In 2012, after a spate of critical media coverage, Richardson told Frontline he planned to shutter CEP. In 2015, CEP assigned its management agreement for Sunshine High entirely to ALS, which had previously shared the role with CEP. Also led by Richardson, ALS now has 21 schools in Florida, three in North Carolina and one in Georgia. Its administrative base is in Nashville, though school operations are run out of Orlando.

ALS has hit trouble in some Florida school districts, facing criticism both for academic issues such as single-digit graduation rates and for its financial practices. In 2015, a state auditor accused ALS of overcharging Jacksonville's school district, Duval County Public Schools, more than $200,000. ALS has appealed the audit.

In 2016, a former teacher at North Nicholas High, an ALS school in Florida's Lee County, alleged in a federal lawsuit that staff there helped students cheat and tampered with grades, falsifying course completion forms for some failing students to make it look as if they passed.

The former teacher, Kenneth Williams, also reported to school district authorities that the school's staff sometimes used personal vehicles to drive students to school on days when the state was counting attendance to increase enrollment numbers, and therefore, payments from the district. The school offered students prizes and raffles on those days to boost attendance, the teacher alleged. Williams said he was fired in retaliation for reporting violations to the school district.

The company denied the allegations in a response filed in U.S. District Court in Fort Myers, Florida. Whitford-Narine reiterated the denial, and said in a statement that Williams was terminated for "failure to perform his duties as a classroom teacher." The case is ongoing.

ALS has waded into state political contests, with the company and its executives contributing at least $45,000 to Florida politicians and political action committees since 2015 -- including sizable contributions to the Republican Party of Florida and a political action committee called Citizens First that has taken in tens of thousands in donations from charter organizations. ALS officials have donated to local school board races, too.

And state records show that since last year, ALS has paid between $70,000 and $190,000 to lobbyists. On the company's legislative agenda: convincing state policymakers to lower the accountability bar further for alternative education, citing students' challenging backgrounds. The company urged state officials, for instance, not to count last school year's performance against alternative schools, because the state made the rating more rigorous.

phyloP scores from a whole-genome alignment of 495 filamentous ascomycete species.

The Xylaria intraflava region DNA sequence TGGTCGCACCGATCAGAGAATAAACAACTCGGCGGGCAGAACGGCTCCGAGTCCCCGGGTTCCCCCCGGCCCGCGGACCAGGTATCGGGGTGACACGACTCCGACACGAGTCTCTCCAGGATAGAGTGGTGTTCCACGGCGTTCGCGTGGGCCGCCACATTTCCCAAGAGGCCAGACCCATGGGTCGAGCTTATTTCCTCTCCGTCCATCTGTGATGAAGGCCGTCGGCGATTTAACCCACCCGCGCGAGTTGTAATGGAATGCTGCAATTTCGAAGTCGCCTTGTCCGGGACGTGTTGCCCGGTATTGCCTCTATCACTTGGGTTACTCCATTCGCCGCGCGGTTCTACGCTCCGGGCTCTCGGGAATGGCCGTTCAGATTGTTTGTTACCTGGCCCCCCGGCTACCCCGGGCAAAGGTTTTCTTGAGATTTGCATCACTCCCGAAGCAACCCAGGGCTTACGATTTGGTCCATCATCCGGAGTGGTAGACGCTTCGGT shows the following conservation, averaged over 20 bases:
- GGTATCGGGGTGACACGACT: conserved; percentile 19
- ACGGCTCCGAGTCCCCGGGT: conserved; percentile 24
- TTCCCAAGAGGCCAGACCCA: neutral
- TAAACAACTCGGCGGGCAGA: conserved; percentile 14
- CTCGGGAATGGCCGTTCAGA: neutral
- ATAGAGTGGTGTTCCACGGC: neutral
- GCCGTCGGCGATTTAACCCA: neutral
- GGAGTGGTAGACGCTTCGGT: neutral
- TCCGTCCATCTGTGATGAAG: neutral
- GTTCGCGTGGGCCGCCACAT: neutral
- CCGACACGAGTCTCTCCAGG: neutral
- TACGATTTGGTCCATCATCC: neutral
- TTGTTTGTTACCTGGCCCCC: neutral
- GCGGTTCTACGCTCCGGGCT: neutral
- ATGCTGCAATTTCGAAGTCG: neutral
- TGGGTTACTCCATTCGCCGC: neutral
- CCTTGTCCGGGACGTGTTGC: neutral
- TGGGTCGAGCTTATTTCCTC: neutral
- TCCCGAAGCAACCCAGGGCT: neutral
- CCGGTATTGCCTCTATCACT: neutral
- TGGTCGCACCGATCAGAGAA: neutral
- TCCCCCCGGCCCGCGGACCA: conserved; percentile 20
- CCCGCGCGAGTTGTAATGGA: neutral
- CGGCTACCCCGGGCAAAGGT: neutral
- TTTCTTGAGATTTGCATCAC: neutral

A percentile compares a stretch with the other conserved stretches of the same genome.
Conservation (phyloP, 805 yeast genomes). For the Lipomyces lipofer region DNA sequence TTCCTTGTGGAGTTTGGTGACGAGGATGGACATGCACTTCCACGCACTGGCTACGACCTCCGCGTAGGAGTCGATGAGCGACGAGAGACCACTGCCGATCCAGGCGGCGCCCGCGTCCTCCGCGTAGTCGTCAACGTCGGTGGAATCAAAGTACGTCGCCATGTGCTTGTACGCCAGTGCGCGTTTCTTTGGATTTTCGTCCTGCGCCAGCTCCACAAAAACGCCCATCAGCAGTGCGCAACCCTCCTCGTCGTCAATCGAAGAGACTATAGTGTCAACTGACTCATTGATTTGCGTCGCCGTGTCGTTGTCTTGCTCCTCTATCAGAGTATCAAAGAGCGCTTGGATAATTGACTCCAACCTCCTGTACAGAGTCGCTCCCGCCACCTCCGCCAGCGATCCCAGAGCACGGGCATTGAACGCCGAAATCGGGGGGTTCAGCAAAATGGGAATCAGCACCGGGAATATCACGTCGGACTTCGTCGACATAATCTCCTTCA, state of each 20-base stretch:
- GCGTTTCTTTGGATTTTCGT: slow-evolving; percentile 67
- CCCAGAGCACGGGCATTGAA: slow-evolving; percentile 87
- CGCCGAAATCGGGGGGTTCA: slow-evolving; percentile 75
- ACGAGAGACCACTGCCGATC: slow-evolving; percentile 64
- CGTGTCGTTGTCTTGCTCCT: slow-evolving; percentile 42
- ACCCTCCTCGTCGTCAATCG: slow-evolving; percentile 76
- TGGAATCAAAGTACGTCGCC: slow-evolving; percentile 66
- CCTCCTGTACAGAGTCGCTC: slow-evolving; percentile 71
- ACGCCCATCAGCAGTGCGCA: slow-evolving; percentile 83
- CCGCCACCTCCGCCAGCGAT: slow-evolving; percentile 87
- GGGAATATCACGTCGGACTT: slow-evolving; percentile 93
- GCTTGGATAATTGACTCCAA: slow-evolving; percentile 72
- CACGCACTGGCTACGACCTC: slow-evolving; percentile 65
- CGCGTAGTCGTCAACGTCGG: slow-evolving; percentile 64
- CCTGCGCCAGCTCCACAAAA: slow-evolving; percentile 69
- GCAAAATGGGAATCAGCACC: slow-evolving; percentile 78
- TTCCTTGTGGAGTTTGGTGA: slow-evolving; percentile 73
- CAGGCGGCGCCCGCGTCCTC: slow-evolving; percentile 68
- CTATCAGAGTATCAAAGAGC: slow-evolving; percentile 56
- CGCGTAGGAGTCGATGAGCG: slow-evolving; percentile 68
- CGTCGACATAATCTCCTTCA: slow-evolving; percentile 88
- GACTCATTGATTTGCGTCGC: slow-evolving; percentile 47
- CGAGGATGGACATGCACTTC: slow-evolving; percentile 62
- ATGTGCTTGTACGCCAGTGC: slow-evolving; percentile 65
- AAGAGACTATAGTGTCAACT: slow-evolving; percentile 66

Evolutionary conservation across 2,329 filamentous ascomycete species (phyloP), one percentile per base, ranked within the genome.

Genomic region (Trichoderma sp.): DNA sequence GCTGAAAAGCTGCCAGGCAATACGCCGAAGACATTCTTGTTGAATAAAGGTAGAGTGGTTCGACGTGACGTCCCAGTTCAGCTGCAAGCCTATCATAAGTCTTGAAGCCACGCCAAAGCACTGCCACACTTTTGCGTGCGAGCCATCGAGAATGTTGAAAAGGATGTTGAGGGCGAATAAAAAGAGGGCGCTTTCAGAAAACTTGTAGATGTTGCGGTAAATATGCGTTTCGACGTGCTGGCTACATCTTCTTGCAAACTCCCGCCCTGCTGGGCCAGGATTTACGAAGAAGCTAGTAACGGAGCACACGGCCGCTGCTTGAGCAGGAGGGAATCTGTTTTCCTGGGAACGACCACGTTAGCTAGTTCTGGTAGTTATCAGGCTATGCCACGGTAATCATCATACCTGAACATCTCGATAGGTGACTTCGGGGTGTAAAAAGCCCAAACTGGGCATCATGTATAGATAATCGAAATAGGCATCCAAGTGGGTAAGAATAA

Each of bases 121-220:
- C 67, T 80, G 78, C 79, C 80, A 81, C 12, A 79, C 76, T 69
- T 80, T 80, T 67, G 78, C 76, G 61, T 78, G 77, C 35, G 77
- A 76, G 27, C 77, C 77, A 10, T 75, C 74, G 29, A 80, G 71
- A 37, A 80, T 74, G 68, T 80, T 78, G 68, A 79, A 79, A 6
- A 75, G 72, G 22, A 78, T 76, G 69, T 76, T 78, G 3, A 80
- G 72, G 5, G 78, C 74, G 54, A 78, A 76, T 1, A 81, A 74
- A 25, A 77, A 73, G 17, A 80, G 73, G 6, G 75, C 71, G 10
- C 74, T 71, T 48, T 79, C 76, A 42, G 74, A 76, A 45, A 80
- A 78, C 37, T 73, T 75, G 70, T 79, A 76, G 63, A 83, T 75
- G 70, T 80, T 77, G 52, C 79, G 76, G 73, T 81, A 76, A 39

Whitford-Narine said the company only wants the rating system to measure its schools' performance fairly and adequately. "The current model has multiple inherent flaws that school districts and lawmakers acknowledge," she wrote in the statement. "Our efforts are NOT an attempt to reduce rigor."

Most ALS students are approaching 18 years old and missing more than half the credits they need to graduate, she said. The graduation rate, which requires students to earn their diploma in four years, understates ALS schools' successes, she said.

Staff provide extra help, career counseling and social services referrals to those who need it. Students who are struggling with reading or math can see a specialist. If students have jobs, the schools work with them to fulfill elective credits through work experience. A few students continue to participate in sports or clubs at their zoned school, she said.

Most of the students desperately need the ALS schools' flexible schedule, she said. Some are parents or have job or family commitments that interfere with school.

Whitford-Narine introduced a ProPublica reporter to one student, Charlotte Mims, who said she has been taking classes at Aloma after missing much of high school when her parents fell seriously -- and, in her father's case, fatally -- ill. Mims was working constantly and caring for them, and she said she would not have had a chance at a regular diploma if not for Aloma. "This school is very special to me," she said.


One August afternoon after school let out, Sunshine Principal Margaret Olmo spotted a former student in the reception area. The student had quit school, but was thinking of returning. Olmo gave him an animated, urgent pep talk, encouraging him to register again. He could start classes as soon as the next day, she said.

If the school's statistics were to be believed, the student was a rarity. In its first three school years, 2013 through 2015, the school told the state it had zero dropouts (though the district told ProPublica Sunshine's dropout rate was 1 percent in 2014 and 2015).

Several Sunshine students said they knew others who had dropped out.